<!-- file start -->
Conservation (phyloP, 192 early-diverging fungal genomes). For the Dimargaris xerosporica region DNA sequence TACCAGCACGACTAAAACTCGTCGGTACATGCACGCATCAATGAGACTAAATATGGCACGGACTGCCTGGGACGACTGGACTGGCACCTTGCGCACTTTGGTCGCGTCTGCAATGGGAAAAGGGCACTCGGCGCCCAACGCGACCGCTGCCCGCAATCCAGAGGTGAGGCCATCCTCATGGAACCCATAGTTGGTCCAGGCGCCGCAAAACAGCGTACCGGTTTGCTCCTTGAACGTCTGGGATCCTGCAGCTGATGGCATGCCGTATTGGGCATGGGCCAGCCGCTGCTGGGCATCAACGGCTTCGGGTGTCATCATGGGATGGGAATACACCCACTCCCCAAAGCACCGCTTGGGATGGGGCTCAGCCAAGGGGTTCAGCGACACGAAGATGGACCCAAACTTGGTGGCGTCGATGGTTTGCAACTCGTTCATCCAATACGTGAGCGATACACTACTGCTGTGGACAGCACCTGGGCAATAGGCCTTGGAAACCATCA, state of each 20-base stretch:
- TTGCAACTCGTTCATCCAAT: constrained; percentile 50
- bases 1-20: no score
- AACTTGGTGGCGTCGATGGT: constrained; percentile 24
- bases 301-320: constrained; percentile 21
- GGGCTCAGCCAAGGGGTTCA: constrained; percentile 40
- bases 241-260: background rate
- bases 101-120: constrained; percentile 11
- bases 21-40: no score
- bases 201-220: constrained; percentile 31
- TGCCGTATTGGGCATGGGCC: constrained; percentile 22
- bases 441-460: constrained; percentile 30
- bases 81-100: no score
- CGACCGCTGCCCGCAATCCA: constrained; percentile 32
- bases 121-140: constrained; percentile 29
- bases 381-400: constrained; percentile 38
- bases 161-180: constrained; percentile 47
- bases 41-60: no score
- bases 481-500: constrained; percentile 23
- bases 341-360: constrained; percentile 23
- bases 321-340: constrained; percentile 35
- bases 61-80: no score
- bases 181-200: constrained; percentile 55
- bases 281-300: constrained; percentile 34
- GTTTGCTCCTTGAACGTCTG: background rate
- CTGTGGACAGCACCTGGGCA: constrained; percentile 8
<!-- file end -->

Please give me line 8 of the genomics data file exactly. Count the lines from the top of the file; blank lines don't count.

- bases 101-120: constrained; percentile 11